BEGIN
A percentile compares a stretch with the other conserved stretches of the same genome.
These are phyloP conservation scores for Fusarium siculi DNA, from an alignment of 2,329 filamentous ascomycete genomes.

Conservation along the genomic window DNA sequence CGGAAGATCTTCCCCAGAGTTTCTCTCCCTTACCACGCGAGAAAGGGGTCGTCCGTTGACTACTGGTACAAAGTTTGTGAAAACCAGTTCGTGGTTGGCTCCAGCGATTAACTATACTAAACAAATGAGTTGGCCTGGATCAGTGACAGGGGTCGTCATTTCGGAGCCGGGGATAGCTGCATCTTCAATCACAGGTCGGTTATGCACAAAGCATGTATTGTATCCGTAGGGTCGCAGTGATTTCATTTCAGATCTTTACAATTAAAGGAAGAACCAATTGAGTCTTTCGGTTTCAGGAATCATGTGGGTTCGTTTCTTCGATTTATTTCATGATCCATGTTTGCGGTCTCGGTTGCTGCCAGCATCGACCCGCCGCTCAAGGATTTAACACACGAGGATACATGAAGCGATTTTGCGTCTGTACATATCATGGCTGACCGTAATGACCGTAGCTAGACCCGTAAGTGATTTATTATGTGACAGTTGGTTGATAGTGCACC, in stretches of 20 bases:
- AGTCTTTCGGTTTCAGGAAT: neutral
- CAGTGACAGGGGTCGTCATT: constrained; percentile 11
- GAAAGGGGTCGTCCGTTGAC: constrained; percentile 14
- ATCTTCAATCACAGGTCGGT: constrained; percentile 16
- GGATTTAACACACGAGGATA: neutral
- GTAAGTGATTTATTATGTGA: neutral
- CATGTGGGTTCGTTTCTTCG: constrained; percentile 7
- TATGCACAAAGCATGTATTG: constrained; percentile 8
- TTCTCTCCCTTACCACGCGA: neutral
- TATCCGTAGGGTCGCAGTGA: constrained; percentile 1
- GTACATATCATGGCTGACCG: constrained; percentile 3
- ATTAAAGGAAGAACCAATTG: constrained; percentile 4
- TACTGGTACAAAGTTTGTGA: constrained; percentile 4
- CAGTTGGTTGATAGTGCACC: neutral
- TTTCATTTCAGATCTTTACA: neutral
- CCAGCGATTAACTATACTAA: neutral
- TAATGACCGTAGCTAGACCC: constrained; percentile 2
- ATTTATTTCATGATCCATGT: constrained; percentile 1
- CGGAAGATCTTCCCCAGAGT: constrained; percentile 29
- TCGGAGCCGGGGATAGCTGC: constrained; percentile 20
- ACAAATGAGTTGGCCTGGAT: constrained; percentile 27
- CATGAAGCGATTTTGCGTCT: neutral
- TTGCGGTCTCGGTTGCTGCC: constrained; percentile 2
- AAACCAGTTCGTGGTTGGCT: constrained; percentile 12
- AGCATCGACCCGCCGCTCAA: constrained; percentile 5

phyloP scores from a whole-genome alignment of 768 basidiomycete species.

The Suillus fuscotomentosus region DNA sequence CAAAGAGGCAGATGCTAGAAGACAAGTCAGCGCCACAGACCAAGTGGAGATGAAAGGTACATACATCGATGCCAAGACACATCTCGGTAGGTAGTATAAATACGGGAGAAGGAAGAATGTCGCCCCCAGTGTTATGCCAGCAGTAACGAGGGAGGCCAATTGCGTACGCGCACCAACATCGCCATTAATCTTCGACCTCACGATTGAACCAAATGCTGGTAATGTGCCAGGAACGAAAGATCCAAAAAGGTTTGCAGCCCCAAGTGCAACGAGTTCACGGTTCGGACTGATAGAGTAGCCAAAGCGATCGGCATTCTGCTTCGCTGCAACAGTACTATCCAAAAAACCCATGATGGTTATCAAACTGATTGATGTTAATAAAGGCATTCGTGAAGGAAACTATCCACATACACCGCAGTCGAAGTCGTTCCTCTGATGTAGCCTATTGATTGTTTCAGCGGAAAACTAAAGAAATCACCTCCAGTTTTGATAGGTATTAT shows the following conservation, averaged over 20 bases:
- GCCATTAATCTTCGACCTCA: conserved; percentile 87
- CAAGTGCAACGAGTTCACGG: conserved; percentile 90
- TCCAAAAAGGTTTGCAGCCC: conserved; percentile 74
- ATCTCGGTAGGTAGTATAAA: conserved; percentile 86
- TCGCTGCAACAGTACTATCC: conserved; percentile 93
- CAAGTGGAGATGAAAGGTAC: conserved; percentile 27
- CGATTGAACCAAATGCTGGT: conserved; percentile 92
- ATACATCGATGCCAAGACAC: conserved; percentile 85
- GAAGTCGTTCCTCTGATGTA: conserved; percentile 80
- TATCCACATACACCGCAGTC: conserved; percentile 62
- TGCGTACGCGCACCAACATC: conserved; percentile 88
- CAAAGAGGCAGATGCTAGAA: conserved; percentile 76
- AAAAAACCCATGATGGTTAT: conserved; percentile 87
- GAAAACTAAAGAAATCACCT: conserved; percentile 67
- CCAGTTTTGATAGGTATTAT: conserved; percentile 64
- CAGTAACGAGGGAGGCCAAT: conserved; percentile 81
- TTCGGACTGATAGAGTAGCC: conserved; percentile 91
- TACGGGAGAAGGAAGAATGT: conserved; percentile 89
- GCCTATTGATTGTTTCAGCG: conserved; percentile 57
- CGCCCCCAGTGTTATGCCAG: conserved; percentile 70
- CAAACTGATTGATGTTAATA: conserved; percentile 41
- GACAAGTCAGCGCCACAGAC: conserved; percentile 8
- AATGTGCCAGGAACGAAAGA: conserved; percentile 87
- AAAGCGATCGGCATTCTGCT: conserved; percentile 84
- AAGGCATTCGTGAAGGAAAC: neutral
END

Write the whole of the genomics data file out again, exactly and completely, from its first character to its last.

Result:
A percentile compares a stretch with the other conserved stretches of the same genome.
These are phyloP conservation scores for Fusarium siculi DNA, from an alignment of 2,329 filamentous ascomycete genomes.

Conservation along the genomic window DNA sequence CGGAAGATCTTCCCCAGAGTTTCTCTCCCTTACCACGCGAGAAAGGGGTCGTCCGTTGACTACTGGTACAAAGTTTGTGAAAACCAGTTCGTGGTTGGCTCCAGCGATTAACTATACTAAACAAATGAGTTGGCCTGGATCAGTGACAGGGGTCGTCATTTCGGAGCCGGGGATAGCTGCATCTTCAATCACAGGTCGGTTATGCACAAAGCATGTATTGTATCCGTAGGGTCGCAGTGATTTCATTTCAGATCTTTACAATTAAAGGAAGAACCAATTGAGTCTTTCGGTTTCAGGAATCATGTGGGTTCGTTTCTTCGATTTATTTCATGATCCATGTTTGCGGTCTCGGTTGCTGCCAGCATCGACCCGCCGCTCAAGGATTTAACACACGAGGATACATGAAGCGATTTTGCGTCTGTACATATCATGGCTGACCGTAATGACCGTAGCTAGACCCGTAAGTGATTTATTATGTGACAGTTGGTTGATAGTGCACC, in stretches of 20 bases:
- AGTCTTTCGGTTTCAGGAAT: neutral
- CAGTGACAGGGGTCGTCATT: constrained; percentile 11
- GAAAGGGGTCGTCCGTTGAC: constrained; percentile 14
- ATCTTCAATCACAGGTCGGT: constrained; percentile 16
- GGATTTAACACACGAGGATA: neutral
- GTAAGTGATTTATTATGTGA: neutral
- CATGTGGGTTCGTTTCTTCG: constrained; percentile 7
- TATGCACAAAGCATGTATTG: constrained; percentile 8
- TTCTCTCCCTTACCACGCGA: neutral
- TATCCGTAGGGTCGCAGTGA: constrained; percentile 1
- GTACATATCATGGCTGACCG: constrained; percentile 3
- ATTAAAGGAAGAACCAATTG: constrained; percentile 4
- TACTGGTACAAAGTTTGTGA: constrained; percentile 4
- CAGTTGGTTGATAGTGCACC: neutral
- TTTCATTTCAGATCTTTACA: neutral
- CCAGCGATTAACTATACTAA: neutral
- TAATGACCGTAGCTAGACCC: constrained; percentile 2
- ATTTATTTCATGATCCATGT: constrained; percentile 1
- CGGAAGATCTTCCCCAGAGT: constrained; percentile 29
- TCGGAGCCGGGGATAGCTGC: constrained; percentile 20
- ACAAATGAGTTGGCCTGGAT: constrained; percentile 27
- CATGAAGCGATTTTGCGTCT: neutral
- TTGCGGTCTCGGTTGCTGCC: constrained; percentile 2
- AAACCAGTTCGTGGTTGGCT: constrained; percentile 12
- AGCATCGACCCGCCGCTCAA: constrained; percentile 5

phyloP scores from a whole-genome alignment of 768 basidiomycete species.

The Suillus fuscotomentosus region DNA sequence CAAAGAGGCAGATGCTAGAAGACAAGTCAGCGCCACAGACCAAGTGGAGATGAAAGGTACATACATCGATGCCAAGACACATCTCGGTAGGTAGTATAAATACGGGAGAAGGAAGAATGTCGCCCCCAGTGTTATGCCAGCAGTAACGAGGGAGGCCAATTGCGTACGCGCACCAACATCGCCATTAATCTTCGACCTCACGATTGAACCAAATGCTGGTAATGTGCCAGGAACGAAAGATCCAAAAAGGTTTGCAGCCCCAAGTGCAACGAGTTCACGGTTCGGACTGATAGAGTAGCCAAAGCGATCGGCATTCTGCTTCGCTGCAACAGTACTATCCAAAAAACCCATGATGGTTATCAAACTGATTGATGTTAATAAAGGCATTCGTGAAGGAAACTATCCACATACACCGCAGTCGAAGTCGTTCCTCTGATGTAGCCTATTGATTGTTTCAGCGGAAAACTAAAGAAATCACCTCCAGTTTTGATAGGTATTAT shows the following conservation, averaged over 20 bases:
- GCCATTAATCTTCGACCTCA: conserved; percentile 87
- CAAGTGCAACGAGTTCACGG: conserved; percentile 90
- TCCAAAAAGGTTTGCAGCCC: conserved; percentile 74
- ATCTCGGTAGGTAGTATAAA: conserved; percentile 86
- TCGCTGCAACAGTACTATCC: conserved; percentile 93
- CAAGTGGAGATGAAAGGTAC: conserved; percentile 27
- CGATTGAACCAAATGCTGGT: conserved; percentile 92
- ATACATCGATGCCAAGACAC: conserved; percentile 85
- GAAGTCGTTCCTCTGATGTA: conserved; percentile 80
- TATCCACATACACCGCAGTC: conserved; percentile 62
- TGCGTACGCGCACCAACATC: conserved; percentile 88
- CAAAGAGGCAGATGCTAGAA: conserved; percentile 76
- AAAAAACCCATGATGGTTAT: conserved; percentile 87
- GAAAACTAAAGAAATCACCT: conserved; percentile 67
- CCAGTTTTGATAGGTATTAT: conserved; percentile 64
- CAGTAACGAGGGAGGCCAAT: conserved; percentile 81
- TTCGGACTGATAGAGTAGCC: conserved; percentile 91
- TACGGGAGAAGGAAGAATGT: conserved; percentile 89
- GCCTATTGATTGTTTCAGCG: conserved; percentile 57
- CGCCCCCAGTGTTATGCCAG: conserved; percentile 70
- CAAACTGATTGATGTTAATA: conserved; percentile 41
- GACAAGTCAGCGCCACAGAC: conserved; percentile 8
- AATGTGCCAGGAACGAAAGA: conserved; percentile 87
- AAAGCGATCGGCATTCTGCT: conserved; percentile 84
- AAGGCATTCGTGAAGGAAAC: neutral